In this war against immigrants, even the children of our huddled masses have not been spared as the bipartisan DREAM Act failed to overcome cloture in the Senate last October, which would have given conditional residency to the children of undocumented immigrants if they have been in this country for at least five years, graduated from high school, possess good moral character, and joined the military or attended a postsecondary institution for two years. Punished for their undocumented status due to the alleged transgressions of their parents, over 1.8 million American-raised children across the country remain in the shadows, stateless and in-limbo, their lives still and immobile, yearning to be free.

On the other side of immigration reform, ICE hopes to arrest and deport all undocumented immigrants by 2012 seems like a pipe dream. As exemplified by the war on drugs and the so-called war on terrorism, ‘get-tough’ policies do not work. It is neither economically feasible nor humane to rip 12 million undocumented immigrants from their homes, families and communities and place them in immigrant detention centers (a euphemism for concentration camps) to await mass deportation; for the most part, these are passionate, hard-working people who have made America their home, pay taxes and keep Social Security solvent.

Crackdowns on illegal immigration that involve raids in our homes, workplaces and schools promote a climate of fear, waste our tax dollars, disrupt our local economies, while extending the arm of the national security state through the rise of a military-industrial-migrant complex. The benefits of electronic surveillance and locking up immigrants in ever-expanding inhumane privatized detention centers are not reaped by working class Americans, but rather the stock portfolios of companies like Corrections Corporation of America, Boeing, Haliburton and other private entities entrusted with the multi-million, multi-billion dollar contracts to build more prisons, jails, fences, and surveillance units.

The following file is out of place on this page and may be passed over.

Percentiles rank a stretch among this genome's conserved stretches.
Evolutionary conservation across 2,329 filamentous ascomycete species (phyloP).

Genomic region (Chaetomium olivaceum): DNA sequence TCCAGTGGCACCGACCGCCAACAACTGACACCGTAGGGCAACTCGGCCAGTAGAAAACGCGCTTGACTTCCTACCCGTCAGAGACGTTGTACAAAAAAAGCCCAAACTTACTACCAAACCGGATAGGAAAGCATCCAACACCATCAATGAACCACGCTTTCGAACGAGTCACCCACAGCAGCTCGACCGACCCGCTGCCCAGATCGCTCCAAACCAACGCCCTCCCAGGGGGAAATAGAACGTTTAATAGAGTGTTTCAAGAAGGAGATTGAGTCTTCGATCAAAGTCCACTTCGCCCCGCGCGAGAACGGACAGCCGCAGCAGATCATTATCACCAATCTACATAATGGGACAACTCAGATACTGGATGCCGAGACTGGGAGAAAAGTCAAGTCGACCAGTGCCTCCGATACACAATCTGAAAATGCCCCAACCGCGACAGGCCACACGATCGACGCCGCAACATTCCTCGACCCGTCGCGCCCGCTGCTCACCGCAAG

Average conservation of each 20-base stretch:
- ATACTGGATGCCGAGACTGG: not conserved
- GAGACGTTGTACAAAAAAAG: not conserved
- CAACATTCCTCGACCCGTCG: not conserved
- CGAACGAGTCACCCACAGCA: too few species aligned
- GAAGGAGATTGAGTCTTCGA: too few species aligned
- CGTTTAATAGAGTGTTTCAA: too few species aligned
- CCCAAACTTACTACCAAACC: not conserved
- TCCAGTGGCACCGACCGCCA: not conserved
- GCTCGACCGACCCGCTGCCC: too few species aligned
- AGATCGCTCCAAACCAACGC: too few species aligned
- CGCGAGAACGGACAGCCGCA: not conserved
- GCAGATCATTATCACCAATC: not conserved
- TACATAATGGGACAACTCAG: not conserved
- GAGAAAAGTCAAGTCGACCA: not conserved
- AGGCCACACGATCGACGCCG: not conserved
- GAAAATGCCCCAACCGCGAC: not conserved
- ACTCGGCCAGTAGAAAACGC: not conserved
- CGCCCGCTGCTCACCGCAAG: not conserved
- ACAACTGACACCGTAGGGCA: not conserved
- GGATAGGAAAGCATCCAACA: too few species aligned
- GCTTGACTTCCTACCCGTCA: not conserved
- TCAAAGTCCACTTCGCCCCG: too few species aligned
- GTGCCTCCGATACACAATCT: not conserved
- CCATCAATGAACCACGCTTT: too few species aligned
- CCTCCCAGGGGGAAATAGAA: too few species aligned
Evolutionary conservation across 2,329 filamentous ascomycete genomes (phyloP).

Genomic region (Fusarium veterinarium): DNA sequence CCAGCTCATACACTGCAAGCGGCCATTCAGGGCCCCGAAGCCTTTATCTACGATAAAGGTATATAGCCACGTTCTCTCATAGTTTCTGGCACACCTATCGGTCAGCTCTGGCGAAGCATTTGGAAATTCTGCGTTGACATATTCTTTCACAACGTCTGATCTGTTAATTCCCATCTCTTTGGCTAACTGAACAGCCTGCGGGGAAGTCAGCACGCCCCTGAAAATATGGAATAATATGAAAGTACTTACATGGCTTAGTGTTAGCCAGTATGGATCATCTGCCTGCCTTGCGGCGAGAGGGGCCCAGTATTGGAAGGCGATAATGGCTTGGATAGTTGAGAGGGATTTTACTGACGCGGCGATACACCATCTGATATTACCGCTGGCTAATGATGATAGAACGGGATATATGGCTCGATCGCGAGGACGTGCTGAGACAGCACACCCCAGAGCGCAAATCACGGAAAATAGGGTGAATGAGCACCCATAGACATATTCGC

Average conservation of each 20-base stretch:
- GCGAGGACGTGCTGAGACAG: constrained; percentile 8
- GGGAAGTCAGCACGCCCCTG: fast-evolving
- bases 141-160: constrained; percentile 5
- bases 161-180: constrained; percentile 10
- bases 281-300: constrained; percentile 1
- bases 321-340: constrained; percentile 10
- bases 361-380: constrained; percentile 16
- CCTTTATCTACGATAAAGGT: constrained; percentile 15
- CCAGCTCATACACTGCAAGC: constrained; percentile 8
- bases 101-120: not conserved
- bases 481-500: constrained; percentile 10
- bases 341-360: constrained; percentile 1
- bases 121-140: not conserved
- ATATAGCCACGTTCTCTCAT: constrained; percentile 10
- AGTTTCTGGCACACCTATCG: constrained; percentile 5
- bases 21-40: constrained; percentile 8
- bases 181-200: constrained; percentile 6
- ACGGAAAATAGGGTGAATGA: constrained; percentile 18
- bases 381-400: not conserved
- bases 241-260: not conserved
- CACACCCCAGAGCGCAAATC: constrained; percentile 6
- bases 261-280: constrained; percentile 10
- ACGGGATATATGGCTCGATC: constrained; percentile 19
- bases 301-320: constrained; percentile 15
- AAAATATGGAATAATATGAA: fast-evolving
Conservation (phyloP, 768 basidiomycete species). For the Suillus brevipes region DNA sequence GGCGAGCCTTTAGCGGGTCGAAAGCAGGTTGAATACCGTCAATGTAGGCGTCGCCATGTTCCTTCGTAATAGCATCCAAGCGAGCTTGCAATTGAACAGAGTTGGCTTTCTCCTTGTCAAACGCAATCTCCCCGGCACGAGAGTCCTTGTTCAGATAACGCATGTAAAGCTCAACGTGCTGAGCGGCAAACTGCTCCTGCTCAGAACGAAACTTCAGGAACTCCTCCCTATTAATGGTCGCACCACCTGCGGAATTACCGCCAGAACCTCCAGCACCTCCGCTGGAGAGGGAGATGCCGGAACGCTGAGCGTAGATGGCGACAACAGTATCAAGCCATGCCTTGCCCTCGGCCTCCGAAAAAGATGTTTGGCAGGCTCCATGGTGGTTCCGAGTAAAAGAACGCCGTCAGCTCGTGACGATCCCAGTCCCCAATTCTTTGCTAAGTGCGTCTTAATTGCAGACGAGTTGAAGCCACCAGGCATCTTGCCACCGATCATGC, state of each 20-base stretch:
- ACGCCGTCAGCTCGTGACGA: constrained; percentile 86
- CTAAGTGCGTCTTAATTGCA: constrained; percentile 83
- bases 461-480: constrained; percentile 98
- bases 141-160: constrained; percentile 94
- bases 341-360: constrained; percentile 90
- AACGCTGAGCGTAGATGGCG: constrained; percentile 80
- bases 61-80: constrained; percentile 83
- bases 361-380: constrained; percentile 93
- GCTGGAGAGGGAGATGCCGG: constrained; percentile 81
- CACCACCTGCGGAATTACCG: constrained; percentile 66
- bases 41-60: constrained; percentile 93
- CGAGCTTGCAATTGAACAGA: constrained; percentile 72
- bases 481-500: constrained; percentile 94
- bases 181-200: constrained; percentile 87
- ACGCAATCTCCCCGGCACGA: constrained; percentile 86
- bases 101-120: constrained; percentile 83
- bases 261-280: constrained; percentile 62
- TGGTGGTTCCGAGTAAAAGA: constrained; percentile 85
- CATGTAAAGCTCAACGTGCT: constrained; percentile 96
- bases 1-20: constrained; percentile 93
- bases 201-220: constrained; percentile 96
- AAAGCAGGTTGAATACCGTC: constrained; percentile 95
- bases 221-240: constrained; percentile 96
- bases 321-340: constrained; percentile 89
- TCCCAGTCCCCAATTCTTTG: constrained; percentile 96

All the anti-immigrant fervor and hatred of the ‘Other’ comes down to a mere social construct, the social construct of the illegal alien. The concept of ‘illegal alien’ and hence, ‘illegal immigration’ first appears with the passage of the Chinese Exclusion Act on May 6 1882. With the act of barring Chinese entry and citizenship, the nation-state created the problem of ‘illegal immigration,’ rooted in the rejection of undesirable, unassimilable Others. In a fascinating article published by the San Francisco Bulletin on April 21, 1882 while Congress was debating Chinese exclusion, a journalist distinguishes between “true and false immigration”—the false immigration referring to the Chinese Other, the unassimilable laborer with a non-pagan ritual, who was an invader and justified exclusion. The otherizing act of the original exclusion continues to reverberate in status quo anti-immigration policies with an expanded list of Others.

Like drug abuse is a medical problem, entering or residing in this country without proper documentation is not a crime but a civil violation, an administrative problem that requires serious depoliticization. The problems in administration are not limited to undocumented migration and visa backlogs but continues to haunt legal permanent residents who apply for citizenship only to find themselves in deportation proceedings due to age-old misdemeanors, lost paperwork, failing to inform USCIS about a change of address or being a quadriplegic and failing to show up for finger printing. Clearly, we need immigration reform, but we also need to depoliticize and treat it as a naturally-occurring phenomenon that started 57,000 years ago when the first human migrant emerged from the cradle of civilization and made her/his way out to Eurasia.

In this era of globalization, more people live and work outside of their countries of origin than ever before and the numbers are likely to increase as the world becomes smaller. The movement of human bodies across borders should be seen and treated as a normal phenomenon—regulated to a reasonable point. Jailing refugee and asylum seekers, conducting raids to arrest and deport non-violent undocumented workers and banning undocumented American students from post-secondary education is an extreme approach to dealing with a more globalized workforce. Furthermore, treating and scapegoating migrants as a homogenous entity serves as political instrument of wanton distraction, a distraction from vital issues like the war on Iraq, health care, the economy and global warming. The immigration issue does not need more politics—it needs more humanity.

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Filed under Human Rights, Immigration, Politics